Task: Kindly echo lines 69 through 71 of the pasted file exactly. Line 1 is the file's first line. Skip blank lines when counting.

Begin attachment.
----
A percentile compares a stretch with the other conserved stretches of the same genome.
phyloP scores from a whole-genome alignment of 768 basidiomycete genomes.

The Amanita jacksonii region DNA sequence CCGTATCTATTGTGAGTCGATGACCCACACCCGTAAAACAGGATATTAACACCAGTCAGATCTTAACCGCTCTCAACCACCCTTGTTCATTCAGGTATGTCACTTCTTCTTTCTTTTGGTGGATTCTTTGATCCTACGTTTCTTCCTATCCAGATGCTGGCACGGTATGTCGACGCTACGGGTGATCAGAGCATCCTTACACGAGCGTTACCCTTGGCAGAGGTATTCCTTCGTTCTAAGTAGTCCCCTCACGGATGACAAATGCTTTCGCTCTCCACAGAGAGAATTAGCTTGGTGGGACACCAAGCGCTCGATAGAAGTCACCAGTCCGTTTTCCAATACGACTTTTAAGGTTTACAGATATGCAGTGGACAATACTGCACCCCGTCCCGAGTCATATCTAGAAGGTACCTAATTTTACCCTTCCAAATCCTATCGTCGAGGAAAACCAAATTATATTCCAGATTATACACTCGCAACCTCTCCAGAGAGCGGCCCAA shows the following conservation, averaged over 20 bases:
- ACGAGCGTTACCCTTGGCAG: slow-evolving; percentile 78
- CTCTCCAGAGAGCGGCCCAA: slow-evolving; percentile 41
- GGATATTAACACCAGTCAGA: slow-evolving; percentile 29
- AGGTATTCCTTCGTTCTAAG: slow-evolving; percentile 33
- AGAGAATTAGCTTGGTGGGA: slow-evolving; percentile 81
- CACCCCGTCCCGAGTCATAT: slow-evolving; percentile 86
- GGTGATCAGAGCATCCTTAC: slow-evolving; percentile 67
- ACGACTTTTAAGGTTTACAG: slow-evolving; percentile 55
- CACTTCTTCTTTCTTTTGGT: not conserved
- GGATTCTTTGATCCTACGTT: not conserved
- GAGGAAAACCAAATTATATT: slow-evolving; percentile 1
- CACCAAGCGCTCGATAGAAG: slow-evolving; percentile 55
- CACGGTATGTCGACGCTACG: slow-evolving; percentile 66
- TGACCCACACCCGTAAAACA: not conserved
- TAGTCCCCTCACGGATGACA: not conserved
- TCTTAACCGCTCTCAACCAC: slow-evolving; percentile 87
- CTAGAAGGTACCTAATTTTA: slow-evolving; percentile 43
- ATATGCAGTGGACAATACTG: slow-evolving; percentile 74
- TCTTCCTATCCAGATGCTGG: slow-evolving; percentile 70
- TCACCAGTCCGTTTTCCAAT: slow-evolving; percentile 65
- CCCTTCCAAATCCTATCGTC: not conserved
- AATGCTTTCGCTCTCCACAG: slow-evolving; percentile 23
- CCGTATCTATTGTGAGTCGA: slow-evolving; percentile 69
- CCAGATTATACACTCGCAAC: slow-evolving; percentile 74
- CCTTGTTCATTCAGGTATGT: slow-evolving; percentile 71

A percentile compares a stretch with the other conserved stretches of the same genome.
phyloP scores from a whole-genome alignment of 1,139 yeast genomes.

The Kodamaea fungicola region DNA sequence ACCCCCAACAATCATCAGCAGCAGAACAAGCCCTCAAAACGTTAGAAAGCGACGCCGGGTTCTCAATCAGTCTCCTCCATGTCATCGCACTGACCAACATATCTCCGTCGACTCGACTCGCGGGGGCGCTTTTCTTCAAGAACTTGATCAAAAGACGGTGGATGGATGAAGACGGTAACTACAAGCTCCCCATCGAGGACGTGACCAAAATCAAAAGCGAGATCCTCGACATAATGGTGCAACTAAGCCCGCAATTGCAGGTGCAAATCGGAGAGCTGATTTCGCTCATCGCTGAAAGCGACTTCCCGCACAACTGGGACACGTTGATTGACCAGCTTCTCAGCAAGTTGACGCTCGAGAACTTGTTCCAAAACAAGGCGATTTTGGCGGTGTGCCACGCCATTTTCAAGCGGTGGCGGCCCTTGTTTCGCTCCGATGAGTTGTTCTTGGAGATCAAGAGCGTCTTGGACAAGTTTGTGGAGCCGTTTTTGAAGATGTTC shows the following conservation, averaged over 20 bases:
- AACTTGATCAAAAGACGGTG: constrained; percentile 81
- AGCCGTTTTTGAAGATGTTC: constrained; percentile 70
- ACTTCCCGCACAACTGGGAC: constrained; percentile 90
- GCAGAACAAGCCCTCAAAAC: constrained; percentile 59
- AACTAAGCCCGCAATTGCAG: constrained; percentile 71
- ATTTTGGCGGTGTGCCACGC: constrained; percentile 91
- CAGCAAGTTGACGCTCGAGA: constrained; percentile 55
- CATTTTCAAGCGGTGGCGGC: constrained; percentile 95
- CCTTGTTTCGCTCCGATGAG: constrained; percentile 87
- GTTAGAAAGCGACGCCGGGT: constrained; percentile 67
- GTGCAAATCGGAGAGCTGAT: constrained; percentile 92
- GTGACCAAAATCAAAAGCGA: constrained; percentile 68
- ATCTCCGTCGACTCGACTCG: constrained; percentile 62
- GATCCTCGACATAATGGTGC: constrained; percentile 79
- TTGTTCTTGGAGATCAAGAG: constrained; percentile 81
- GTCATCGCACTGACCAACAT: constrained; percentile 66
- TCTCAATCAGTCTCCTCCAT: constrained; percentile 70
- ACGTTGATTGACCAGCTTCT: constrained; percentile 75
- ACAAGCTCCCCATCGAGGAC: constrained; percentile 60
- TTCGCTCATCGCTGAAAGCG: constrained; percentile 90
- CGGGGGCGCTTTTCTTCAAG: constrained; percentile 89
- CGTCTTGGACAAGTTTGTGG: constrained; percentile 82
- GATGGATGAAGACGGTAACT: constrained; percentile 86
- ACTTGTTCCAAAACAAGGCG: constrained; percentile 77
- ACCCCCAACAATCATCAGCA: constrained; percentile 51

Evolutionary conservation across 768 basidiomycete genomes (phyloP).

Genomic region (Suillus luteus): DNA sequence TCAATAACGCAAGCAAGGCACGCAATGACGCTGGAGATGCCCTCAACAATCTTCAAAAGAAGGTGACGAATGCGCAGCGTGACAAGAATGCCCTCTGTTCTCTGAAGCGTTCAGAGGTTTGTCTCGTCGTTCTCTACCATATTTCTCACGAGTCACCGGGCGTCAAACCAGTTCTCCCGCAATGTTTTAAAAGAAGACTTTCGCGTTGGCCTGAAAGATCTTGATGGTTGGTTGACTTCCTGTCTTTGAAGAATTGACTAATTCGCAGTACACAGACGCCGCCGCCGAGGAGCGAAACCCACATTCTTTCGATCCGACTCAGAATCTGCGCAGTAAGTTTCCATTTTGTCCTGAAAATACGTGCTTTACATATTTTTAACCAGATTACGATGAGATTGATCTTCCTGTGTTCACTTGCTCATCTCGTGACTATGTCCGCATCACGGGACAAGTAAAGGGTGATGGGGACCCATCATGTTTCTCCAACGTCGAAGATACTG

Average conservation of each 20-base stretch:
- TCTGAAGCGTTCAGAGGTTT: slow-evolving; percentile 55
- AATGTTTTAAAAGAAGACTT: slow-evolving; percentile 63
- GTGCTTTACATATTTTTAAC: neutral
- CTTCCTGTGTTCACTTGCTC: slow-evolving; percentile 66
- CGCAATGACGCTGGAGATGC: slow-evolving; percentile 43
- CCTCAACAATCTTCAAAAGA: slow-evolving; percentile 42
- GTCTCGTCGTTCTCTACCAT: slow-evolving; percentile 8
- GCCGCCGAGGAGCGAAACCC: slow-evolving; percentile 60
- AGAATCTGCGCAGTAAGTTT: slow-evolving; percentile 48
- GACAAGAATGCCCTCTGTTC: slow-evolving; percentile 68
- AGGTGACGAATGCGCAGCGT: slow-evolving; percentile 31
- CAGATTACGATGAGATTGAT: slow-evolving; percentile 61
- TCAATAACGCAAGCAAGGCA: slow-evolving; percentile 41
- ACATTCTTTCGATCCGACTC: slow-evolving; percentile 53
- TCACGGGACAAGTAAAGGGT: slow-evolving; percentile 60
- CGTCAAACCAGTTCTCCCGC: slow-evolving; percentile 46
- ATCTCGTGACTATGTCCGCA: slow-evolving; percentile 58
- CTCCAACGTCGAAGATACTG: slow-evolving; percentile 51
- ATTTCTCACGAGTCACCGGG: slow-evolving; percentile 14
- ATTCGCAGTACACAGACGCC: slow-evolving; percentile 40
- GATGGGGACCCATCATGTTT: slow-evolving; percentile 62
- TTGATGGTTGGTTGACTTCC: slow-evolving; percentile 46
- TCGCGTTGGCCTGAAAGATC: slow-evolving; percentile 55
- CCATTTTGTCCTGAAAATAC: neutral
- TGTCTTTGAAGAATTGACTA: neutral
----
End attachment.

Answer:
- GACAAGAATGCCCTCTGTTC: slow-evolving; percentile 68
- AGGTGACGAATGCGCAGCGT: slow-evolving; percentile 31
- CAGATTACGATGAGATTGAT: slow-evolving; percentile 61